11 June 2020

BOOK: Lyndsay CAMPBELL, Ted MCCOY, and Mélanie MÉTHOT, eds., Canada’s Legal Pasts: Looking Forward, Looking Back (Calgary: University of Calgary, 2020). ISBN 978-1-77385-118-1, OPEN ACCESS

The University of Calgary Press is publishing a new, open-access book on Canadian legal history.


Canada’s Legal Pasts presents new essays on a range of topics and episodes in Canadian legal history, provides an introduction to legal methodologies, shows researchers new to the field how to locate and use a variety of sources, and includes a combined bibliography arranged to demonstrate best practices in gathering and listing primary sources. It is an essential welcome for scholars who wish to learn about Canada’s legal pasts—and why we study them.

Telling new stories—about a fishing vessel that became the subject of an extraordinarily long diplomatic dispute, young Northwest Mounted Police constables subject to an odd mixture of police discipline and criminal procedure, and more—this book presents the vibrant evolution of Canada’s legal tradition. Explorations of primary sources, including provincial archival records that suggest how Quebec courts have been used in interfamilial conflict, newspaper records that disclose the details of bigamy cases, and penitentiary records that reveal the details of the lives and legal entanglements of Canada’s most marginalized people, show the many different ways of researching and understanding legal history.

This is Canadian legal history as you’ve never seen it before. Canada’s Legal Pasts dives into new topics in Canada’s fascinating history and presents practical approaches to legal scholarship, bringing together established and emerging scholars in collection essential for researchers at all levels.


Lyndsay Cambell is an associate professor at the University of Calgary, cross-appointed between the Faculty of Law and the Department of History. She is the co-editor of Freedom’s Conditions in the U.S.-Canada Borderlands in the Age of Emancipation.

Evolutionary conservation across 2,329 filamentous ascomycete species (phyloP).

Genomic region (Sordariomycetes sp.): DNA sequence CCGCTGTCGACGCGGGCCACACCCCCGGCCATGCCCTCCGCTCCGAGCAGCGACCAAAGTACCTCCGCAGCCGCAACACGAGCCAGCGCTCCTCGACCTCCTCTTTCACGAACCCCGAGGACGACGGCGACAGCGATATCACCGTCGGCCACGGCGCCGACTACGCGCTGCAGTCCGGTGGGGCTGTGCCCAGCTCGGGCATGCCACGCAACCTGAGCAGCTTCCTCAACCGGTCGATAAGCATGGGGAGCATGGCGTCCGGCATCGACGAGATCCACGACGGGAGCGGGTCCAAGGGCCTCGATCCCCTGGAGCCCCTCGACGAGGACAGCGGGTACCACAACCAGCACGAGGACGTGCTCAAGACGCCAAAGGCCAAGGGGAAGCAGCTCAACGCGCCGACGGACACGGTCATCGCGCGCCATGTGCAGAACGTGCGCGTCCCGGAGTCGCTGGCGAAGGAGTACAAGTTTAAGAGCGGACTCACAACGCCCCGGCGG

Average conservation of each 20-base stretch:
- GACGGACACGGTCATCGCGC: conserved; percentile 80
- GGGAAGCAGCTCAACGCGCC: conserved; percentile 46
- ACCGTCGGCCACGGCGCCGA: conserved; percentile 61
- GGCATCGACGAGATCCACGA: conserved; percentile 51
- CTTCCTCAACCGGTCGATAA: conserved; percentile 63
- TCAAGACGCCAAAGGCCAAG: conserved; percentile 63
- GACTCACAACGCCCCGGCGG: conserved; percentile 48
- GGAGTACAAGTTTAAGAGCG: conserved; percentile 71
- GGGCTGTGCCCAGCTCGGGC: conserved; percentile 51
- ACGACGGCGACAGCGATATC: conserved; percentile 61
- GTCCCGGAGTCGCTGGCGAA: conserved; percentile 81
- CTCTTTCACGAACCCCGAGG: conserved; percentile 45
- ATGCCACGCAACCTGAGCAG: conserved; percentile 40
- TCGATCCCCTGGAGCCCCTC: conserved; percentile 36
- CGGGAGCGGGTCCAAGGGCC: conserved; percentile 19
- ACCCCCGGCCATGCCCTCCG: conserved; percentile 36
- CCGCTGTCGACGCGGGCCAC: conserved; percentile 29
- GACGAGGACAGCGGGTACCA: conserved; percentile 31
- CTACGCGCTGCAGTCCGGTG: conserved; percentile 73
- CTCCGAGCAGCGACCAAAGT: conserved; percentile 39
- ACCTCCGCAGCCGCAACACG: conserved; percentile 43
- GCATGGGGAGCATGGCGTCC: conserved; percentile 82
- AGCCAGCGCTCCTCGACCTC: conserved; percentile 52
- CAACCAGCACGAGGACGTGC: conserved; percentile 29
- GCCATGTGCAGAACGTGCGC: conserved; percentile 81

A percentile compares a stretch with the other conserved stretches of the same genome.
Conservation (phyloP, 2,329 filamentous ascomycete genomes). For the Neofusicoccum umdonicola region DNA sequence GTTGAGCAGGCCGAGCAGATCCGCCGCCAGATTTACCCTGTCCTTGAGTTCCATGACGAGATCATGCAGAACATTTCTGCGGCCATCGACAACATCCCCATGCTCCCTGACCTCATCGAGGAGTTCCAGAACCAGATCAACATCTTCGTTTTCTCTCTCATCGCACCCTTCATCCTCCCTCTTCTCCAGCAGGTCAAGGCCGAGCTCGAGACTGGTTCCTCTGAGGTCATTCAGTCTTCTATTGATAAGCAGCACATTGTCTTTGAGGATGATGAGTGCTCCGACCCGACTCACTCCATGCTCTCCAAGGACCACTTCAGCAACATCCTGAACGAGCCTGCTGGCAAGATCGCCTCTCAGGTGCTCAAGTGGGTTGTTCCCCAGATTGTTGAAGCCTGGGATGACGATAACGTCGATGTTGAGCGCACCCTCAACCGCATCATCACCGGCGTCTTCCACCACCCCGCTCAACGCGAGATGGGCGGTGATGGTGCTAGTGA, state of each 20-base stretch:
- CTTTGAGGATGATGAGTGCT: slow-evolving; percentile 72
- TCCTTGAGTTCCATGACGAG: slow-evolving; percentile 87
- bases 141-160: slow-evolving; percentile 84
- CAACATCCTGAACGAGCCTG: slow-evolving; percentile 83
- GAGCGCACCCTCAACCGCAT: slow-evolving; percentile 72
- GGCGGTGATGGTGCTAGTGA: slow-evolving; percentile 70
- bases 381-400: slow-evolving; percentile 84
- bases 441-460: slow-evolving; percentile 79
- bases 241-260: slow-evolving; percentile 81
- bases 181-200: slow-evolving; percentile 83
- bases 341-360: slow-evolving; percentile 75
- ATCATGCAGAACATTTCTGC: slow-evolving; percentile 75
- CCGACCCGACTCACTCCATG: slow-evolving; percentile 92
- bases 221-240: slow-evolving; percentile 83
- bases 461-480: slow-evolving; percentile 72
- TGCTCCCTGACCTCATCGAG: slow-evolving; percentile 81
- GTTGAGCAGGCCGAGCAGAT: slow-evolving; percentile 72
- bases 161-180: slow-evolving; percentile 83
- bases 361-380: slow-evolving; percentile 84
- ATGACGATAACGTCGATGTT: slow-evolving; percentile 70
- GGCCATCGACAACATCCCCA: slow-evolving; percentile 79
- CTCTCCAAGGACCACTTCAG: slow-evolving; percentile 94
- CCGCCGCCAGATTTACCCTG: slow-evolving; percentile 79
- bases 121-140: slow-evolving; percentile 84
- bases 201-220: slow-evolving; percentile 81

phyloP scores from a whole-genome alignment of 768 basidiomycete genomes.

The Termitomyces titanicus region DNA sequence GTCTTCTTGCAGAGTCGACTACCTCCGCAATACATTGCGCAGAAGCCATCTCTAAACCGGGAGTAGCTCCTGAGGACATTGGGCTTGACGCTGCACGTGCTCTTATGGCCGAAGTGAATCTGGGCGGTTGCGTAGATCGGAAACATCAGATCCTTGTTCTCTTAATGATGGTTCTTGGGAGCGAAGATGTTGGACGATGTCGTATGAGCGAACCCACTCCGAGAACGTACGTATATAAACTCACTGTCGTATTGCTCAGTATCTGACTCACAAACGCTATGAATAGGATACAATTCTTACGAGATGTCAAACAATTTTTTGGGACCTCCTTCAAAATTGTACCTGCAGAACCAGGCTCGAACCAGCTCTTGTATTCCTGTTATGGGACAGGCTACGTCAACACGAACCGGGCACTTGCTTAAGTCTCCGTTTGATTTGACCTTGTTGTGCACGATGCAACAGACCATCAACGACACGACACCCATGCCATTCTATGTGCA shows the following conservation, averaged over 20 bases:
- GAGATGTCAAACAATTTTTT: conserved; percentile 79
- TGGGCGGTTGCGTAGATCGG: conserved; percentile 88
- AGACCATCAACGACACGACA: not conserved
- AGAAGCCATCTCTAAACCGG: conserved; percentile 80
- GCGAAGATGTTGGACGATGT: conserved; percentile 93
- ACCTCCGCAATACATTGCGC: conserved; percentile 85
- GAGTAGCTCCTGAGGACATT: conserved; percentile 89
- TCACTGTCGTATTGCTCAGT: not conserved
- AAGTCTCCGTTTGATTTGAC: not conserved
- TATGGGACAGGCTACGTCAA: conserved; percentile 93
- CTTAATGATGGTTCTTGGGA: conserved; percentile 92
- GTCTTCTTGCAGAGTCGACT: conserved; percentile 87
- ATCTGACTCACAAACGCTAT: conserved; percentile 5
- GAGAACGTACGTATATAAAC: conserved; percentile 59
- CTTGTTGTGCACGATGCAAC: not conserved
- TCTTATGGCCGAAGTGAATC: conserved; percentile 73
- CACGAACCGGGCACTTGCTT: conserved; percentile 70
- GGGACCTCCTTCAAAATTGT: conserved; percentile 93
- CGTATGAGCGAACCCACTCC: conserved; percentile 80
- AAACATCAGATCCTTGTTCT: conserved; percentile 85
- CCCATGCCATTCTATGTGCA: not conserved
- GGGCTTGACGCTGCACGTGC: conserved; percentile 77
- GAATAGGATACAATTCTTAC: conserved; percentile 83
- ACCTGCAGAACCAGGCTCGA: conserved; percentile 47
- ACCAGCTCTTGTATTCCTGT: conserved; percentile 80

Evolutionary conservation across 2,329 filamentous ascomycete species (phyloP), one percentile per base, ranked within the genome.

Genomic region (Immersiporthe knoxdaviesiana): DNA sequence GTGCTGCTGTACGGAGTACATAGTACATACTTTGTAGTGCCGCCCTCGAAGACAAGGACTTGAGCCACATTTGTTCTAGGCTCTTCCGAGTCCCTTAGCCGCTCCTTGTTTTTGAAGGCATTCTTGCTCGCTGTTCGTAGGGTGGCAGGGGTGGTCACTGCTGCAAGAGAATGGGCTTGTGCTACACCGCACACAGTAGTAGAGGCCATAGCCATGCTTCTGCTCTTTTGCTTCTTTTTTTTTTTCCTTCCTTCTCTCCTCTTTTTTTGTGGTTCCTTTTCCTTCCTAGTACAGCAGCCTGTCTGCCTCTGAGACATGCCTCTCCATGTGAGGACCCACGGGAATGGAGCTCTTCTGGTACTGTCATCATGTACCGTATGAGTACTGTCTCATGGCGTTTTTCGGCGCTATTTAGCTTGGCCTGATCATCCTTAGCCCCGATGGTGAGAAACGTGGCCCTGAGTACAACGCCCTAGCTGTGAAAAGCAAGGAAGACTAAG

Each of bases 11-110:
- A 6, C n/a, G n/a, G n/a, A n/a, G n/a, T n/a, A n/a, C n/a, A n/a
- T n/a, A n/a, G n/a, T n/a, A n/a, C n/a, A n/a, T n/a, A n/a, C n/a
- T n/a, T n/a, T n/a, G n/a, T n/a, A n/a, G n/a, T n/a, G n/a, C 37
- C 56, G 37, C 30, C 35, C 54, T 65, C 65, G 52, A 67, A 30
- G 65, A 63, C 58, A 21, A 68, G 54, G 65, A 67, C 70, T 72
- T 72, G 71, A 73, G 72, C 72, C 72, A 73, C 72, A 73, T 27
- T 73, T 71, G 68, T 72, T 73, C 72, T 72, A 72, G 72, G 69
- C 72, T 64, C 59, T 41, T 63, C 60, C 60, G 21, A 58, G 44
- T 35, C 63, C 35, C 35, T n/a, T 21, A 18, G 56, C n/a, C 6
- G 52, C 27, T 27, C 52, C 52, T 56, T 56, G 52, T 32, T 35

Ted McCoy is an assistant professor in Sociology at the University of Calgary. He is the author of Hard Time: Reforming the Penitentiary in Nineteenth-Century Canada and Four Unruly Women: Stories of Incarceration and Resistance from Canada’s Most Notorious Prison.

Mélanie Méthot is an associate professor of History at the University of Alberta, Augustana Campus and the recipient of a SSHRC Grant for her research on bigamy in Canada. She is the founder of the Augustana Conference on Undergraduate Research and Innovative Teaching.

With Contributions By: Nick Austin, Dominique Clément, Angela Fernandez, Jean-Philippe Garneau, Shelly A.M. Gavigan, Alexandra Havrylyshyn, Louis A. Knafla, Catherine McMillan, Eric A. Reiter, and Christopher Shorey


Foreword: A Student’s Take on Canada’s Legal Pasts
Nick Austin
Introduction: Canada’s Legal Pasts: Looking Forward, Looking Back
Ted McCoy, Lyndsay Campbell, Mélanie Méthot
Part I: Illuminating Cases
Family Defamation in Quebec: The View from the Archives
Eric H. Reiter
Writing Penitentiary History
Ted McCoy
Analyzing Bigamy Cases without Archival Records: It Is Possible
Mélanie Méthot
Trial Pamphlets and Newspaper Accounts
Lyndsay Campbell
The Last Voyage of the Frederick Gerring, Jr
Christopher Shorey
The Textbook Edition of Kent’s Commentaries Used in the Gerring
Angela Fernandez
Part II: Exploring Systems
Empire’s Law: Archives and the Judicial Committee of the Privy Council
Catharine MacMillan
Practising Law in the “Lawyerless” Colony of New France
Alexandra Havrylyshyn
Poursuivre son mari en justice au Bas-Canada: femmes mariées et coutume de Paris devant la cour du Banc du roi (1795-1830)
Jean-Philippe Garneau
Getting Their Man: The NWMP as Accused in the Territorial Criminal Court in the Canadian North-West, 1876-1905
Shelley A.M. Gavigan
Part III: Writing Legal History: Past, Present and Future
Sex Discrimination in Law: From Equal Citizenship to Human Rights Law
Dominique Clément
Legal-Historical Writing for the Canadian Prairies: Past, Present, Future
Louis A. Knafla
Primary source bibliography
Secondary source bibliography

More info here

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